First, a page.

Singer-composer Job Kurian is a familiar face and voice in the music circuits in Kerala. Though he has done songs for many films, it is his live performances and independent projects which increased his fan base significantly. In his latest single, Kaalam, which came out in the first week of July, Job pays tribute to his great grandmother and takes us on a nostalgic trip.
In a candid chat with Onmanorama, Job Kurian talks about the inspiration behind the song and his commitment to making original music.
Edited excerpt from the interview:
Kaalam, the fourth track in the Hope Project has already become popular. How did this idea come up?
It's been almost four years since I started working on the Hope project. First one was Enthavo, then came Parudeesa, Mulla and Kaalam. I knew that the kind of listening has changed among music lovers. So I thought of producing a song that could connect musically as well as visually. As independent musicians, we don't have anybody who would sponsor us. Even I don't prefer that as one might have to compromise on many things. I thought, even if I struggle a bit, I don't need to settle for a middle ground. (After the release of the first song), it took almost four-and-half-years to produce the fourth song. There will be one more song in the Hope Project.
What was the musical process that went behind while working out Kaalam?
First of all, this song was not meant to be made like this. Usually, I will have something in my mind when I compose a song along with a visual idea. Mulla and Enthavo were done like that. But Kaalam was a song of hope for me. Also, this song was composed when my son was born. While working on the visual aspect of the song, I got involved in building a house in the plantation property I received from my great grandmother, Theresa Joseph (Kochelayamma). The place is heaven for me. She was a planter, social activist and served as the headmistress of Cotton Hill School. I thought the song was the best way to celebrate her life – a strong woman who toiled hard. I also inherited a portion of her property; I was fortunate to benefit from it. As an artist, there is no better way to show my gratitude than a musical tribute. Kaalam, was thus born.
Though all these songs are written and composed by you, what would be your favourite song from the series?
Nothing like that, Parudeesa is very close to my heart as a composer. Though all are my favourites, Parudeesa has a special place. It is about a different world where there is no discrimination based on caste, colour or religion. The song is a prayer for such a paradise (parudeesa).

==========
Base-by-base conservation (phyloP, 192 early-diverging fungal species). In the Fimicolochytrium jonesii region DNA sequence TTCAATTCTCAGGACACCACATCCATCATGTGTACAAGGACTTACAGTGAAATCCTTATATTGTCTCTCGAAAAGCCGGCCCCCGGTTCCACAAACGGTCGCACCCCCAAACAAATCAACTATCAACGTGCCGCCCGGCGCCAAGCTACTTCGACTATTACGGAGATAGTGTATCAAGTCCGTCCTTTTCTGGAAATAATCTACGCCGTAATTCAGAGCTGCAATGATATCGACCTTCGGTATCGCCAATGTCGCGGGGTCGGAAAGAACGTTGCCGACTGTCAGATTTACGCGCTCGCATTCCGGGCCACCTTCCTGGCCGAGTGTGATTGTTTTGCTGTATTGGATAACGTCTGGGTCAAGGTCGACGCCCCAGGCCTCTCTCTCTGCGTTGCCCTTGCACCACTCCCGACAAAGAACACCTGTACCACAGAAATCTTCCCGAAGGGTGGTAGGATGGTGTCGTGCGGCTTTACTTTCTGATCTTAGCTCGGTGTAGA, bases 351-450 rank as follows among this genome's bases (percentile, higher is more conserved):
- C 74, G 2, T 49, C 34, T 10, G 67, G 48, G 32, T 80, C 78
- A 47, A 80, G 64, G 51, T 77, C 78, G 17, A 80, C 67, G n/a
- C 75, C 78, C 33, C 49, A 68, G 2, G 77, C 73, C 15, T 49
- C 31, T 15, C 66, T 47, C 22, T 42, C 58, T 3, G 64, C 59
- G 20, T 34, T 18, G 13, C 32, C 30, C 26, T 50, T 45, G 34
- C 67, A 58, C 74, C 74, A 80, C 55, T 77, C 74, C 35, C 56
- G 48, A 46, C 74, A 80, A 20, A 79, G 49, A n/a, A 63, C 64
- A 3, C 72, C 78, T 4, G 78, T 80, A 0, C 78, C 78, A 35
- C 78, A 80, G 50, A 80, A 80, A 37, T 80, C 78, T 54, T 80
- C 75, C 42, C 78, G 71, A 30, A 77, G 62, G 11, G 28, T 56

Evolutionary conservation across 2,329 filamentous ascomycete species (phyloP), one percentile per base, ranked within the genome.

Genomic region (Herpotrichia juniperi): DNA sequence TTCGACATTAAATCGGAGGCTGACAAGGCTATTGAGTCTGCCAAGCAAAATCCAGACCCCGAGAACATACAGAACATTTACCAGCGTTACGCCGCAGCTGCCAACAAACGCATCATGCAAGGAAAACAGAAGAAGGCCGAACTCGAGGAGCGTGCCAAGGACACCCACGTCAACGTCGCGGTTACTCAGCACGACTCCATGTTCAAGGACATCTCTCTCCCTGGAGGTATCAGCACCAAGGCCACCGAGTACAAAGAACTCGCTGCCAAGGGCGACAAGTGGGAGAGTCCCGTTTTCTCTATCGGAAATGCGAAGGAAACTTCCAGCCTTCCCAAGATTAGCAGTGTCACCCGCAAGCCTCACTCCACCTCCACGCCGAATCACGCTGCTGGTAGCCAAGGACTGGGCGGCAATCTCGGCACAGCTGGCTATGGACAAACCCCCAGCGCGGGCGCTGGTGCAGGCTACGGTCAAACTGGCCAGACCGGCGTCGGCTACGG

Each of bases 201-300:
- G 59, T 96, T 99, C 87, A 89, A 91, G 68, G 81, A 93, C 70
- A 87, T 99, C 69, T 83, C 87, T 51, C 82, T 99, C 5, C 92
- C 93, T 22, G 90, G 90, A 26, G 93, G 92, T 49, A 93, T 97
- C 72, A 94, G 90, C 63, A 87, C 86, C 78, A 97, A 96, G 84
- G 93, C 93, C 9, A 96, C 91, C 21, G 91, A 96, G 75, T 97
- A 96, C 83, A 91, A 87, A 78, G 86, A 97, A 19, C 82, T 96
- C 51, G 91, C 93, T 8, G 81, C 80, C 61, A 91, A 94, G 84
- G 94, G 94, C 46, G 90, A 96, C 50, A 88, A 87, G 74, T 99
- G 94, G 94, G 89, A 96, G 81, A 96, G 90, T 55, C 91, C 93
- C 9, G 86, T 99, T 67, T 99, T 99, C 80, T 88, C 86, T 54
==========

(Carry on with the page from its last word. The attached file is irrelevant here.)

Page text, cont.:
You have been in the independent music scenario for the past 10-12 years. How challenging is it compared to playback singing?
Both have their challenges. One has to wait for the opportunities in playback singing. There are a lot of people with talent, and everybody likes to be in the industry. But somehow I have found a place for myself to create music of my own and I enjoy it to the fullest. Yes, I feel immensely happy when great music directors call me to sing for films, but I cannot expect it every day.
It is challenging in the independent scene. We have to finance ourselves and have to bear the cost. But the drive behind it and the happiness you get when people sing along - that is something different. The kind of love I get is overwhelming. I enjoy the kick I get from it, on stage especially. I think I was just lucky to have some great songs Manikyachirakula and Arane Arane in my pocket.
Do you follow any particular genre?
I am deeply influenced by folk songs along with our classical elements and a lot of western music. From country to pop to jazz, I listen to whatever songs I get to hear. I think that's how one can develop oneself. I think my songs will come under the pop alternative. I am moving towards such a kind of music.
Is there any song that inspired you so much so that you thought you are destined to become a singer?
So many songs... but it's Teri Deewani by Kailash Kher, which was a breakthrough. That was the first song I sang in Amrita superstar reality show. The song profoundly influenced me. Also, I am a huge fan of the band Avial. They are the biggest inspiration. Rex Vijayan is my closest friend and a mentor, and it was he who introduced me to Kailash Kher's album. Also Chaudhvin ka Chand ho by Rafi sir is one among my favourites.
How was your family's support throughout your musical journey?
My family has always been a great support. My father, no matter whether I scored well or not, he made sure that I follow this path. All he asked was to finish the course, which I did, and then step into the world of music. My wife, who was also a contestant in the reality show, is my best critic. There is always a touch by her in all my compositions. She also has a knack of giving me suggestions to improve by not hurting me. Also, some good friends who have always been with me whenever I needed them.
What are your upcoming projects?
There's a lot of uncertainty now, and I am waiting for the pandemic to end. Both film and independent music industry are going through a tough time. We all are eagerly waiting so that we can think about our future projects.